Old police station, Dolgellau

Old police station, Dolgellau

Suspects were held in spartan conditions here after the police station was built in the mid-19th century. In 1880 the cells were described as “wholly unfit” and plans outlined for ventilating two of them from the rear yard and the third from the street in front. In 1908 heating equipment was provided in two of the cells.

Perhaps the most notorious person held here was farmer Cadwaladr Jones. He was arrested in July 1877 after dismembered body parts of Sarah Hughes were discovered along the river Arran near Dolgellau. Jones, aged 25, had married a different woman in December 1876. He knew Sarah Hughes through her domestic service at his father’s house. The surgeon who examined the body parts thought that she was pregnant when she was killed.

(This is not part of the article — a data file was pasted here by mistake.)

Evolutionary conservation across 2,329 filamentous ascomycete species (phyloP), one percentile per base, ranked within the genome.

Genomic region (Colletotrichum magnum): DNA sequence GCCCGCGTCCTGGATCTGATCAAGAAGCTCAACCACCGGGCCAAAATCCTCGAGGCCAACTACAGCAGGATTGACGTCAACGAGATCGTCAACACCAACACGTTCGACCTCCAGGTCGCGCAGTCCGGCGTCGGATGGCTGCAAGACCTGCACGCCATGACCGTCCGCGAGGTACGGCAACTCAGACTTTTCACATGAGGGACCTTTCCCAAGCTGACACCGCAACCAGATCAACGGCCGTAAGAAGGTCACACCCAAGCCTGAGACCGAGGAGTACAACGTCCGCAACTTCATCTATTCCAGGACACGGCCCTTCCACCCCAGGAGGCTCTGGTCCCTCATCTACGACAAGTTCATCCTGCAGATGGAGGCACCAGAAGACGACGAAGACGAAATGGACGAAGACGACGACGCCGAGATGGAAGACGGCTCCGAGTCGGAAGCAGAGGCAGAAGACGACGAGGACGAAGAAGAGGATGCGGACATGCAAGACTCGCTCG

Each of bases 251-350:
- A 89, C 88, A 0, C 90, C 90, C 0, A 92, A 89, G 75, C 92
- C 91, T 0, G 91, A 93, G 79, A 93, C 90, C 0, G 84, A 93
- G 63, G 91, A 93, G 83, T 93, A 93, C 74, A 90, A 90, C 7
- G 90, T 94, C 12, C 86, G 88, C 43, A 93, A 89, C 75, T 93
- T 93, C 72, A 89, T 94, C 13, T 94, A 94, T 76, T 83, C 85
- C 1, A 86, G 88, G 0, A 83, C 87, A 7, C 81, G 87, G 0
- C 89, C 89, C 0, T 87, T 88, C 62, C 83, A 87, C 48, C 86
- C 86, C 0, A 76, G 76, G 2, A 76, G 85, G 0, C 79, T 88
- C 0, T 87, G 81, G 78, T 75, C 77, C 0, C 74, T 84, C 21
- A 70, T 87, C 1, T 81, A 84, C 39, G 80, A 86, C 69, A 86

Jones was convicted of her murder in Chester. After the death sentence was translated into Welsh for him, he was overcome by emotion and had to be helped out of the dock by warders. He was hanged in Dolgellau in November 1877 – the town’s first execution since that of the “Hwntw Mawr” in 1812. One of Sarah Hughes’ legs was found in the river in June 1878.

In April 1888 “great excitement” was caused when two police officers brought a couple of miners to the station from the recently opened Gwynfynydd gold mine. Evan and Benjamin Morgan, of Talybont, Ceredigion, were homeward bound for the Easter holiday when they were stopped and found to have pieces of quartz hidden in their clothing. The quartz contained an estimated £20 worth of gold. They were caught because the mine owner employed two police constables to keep watch at the site.

The police station relocated to a former cinema north of the town after the Second World War. The old station was became an office for the probation service. It’s now home to Mantell Gwynedd, which supports voluntary and community groups.

Postcode: LL55 1AB    View Location Map

Website of Mantell Gwynedd